Is it YOUR Fault That Your Employees Lack Initiative?

You feel you’re an effective leader. You support your employees, you listen to your employees, you advocate for your employees: you are THERE for your employees! But you’re encountering a persistent issue: many of your staff members aren’t taking initiative. They seem hesitant to share an idea, be the point person on a multi-departmental team, volunteer to the be representative at the chamber of commerce event, lead the conversation during a brainstorming session, clean the microwave in the staff kitchen. Of course, if you specifically ASK them to do something they will but they don’t lead the charge. This is an ongoing challenge in all workplaces – from the rural Berkshires to New York City.

Your employees are stuck in a lack-of-initiative rut: resentful because they feel they aren’t being offered opportunity but they’re not being offered opportunity because they don’t show initiative. And it may be your fault. You may be doing too much for them. You may not be doing enough for them. You may be unclear in your expectations. You may have built a team where communication and creative thinking don’t feel safe.

As we all well know, every manager has his or her own style, strengths and limitations. Building a strong team is a wonderful challenge: they are often comprised of people of different ages and stages of life; varied abilities; diverse cultural backgrounds; challenging communication styles; and unique personal issues. Mix all of this together and all kinds of funky issues can result. The good news is that you can increase the potential for initiative! Consider the following:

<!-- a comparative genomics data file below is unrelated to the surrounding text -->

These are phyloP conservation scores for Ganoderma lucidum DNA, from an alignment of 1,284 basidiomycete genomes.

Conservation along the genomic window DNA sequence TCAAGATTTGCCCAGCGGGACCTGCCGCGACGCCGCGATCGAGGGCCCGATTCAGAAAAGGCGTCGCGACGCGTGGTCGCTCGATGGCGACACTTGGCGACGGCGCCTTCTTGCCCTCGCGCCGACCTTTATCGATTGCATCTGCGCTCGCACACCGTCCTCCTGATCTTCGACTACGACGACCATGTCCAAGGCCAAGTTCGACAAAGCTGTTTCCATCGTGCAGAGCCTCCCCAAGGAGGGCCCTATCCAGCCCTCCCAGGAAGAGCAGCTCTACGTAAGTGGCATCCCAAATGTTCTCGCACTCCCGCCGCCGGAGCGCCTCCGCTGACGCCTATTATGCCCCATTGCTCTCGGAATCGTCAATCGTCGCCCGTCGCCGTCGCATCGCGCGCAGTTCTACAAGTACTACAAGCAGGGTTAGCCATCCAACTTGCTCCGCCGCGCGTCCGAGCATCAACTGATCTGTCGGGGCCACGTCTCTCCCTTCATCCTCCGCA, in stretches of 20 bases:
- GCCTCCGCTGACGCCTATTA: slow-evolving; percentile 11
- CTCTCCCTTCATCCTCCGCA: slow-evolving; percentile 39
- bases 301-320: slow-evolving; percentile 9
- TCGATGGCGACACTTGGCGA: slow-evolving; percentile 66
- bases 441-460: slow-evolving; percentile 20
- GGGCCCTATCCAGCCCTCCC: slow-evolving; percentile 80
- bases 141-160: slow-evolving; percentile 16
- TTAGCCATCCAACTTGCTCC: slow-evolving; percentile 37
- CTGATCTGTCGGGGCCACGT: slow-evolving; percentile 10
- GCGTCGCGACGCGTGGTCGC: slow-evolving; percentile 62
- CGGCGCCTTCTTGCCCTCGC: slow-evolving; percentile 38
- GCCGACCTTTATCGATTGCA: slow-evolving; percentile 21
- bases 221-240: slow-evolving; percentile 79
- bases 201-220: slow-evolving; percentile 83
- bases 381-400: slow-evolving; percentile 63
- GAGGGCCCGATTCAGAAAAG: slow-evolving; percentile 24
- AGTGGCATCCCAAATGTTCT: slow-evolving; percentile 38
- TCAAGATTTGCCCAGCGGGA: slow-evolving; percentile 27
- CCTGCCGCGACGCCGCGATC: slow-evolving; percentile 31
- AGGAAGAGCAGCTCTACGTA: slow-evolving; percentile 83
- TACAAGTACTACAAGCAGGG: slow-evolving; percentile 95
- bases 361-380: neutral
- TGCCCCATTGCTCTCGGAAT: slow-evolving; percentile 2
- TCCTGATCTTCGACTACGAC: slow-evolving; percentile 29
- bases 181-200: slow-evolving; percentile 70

1. Communicate expectations. If your employees don’t understand what they’re supposed to be working towards, they feel weighted down by indecision. They need a clear outcome to work towards. Want sales to increase by 10%? Tell them that you’re looking for creative ideas to increase sales by 10%. And then ask them to come to the next meeting with 3 – 5 ideas each. All ideas are welcome. Together choose the best ideas and then let THEM move the ideas forward.
  2. Create a speak-freely environment. It can be scary to show initiative. You no doubt have employees with little experience with leading a charge projects and some who have shown enthusiasm and initiative in the past and had their ideas shut down. Or perhaps they’ve been micromanaged. Let your employees know that they are empowered to try new tactics and launch new systems. Let them know that if they have concerns, to run it by you but your trust them to move it forward. Even if you don’t love their plan, if it’s not unsafe, unethical or unsustainable, let them run with it. If it doesn’t ultimately work out, don’t say, “Well, that’s what I expected.” Say, “Why do you think it didn’t work out? What did we learn? What should we try next?”
  3. Be a role model. You show initiative. You show resilience. You show positivity in the face of failure. That kind of attitude rubs off. Yes, leading by example sounds easy; however, few leaders are consistent in this category. As a leader, you need to consistently show initiative: your employees are watching you.
  4. Reward success. Yes, there are all kinds of “rewards programs” spearheaded out of Human Resources. I’m all for them. But honestly, the best reward for an employee who has shown initiative and moved something successfully forward on their own is to verbally recognize them one-on-one and in front of others. And then to offer them more responsibility. When an employee knows their supervisor is supportive, they are more willing to continue to show initiative without constant support.

What have YOU done to encourage initiative in your employees? I’d love to hear it. If you’d like to read more leadership articles, check my other blog posts here at – and follow me on LinkedIn. And let me know if you’d like to chat about leadership coaching.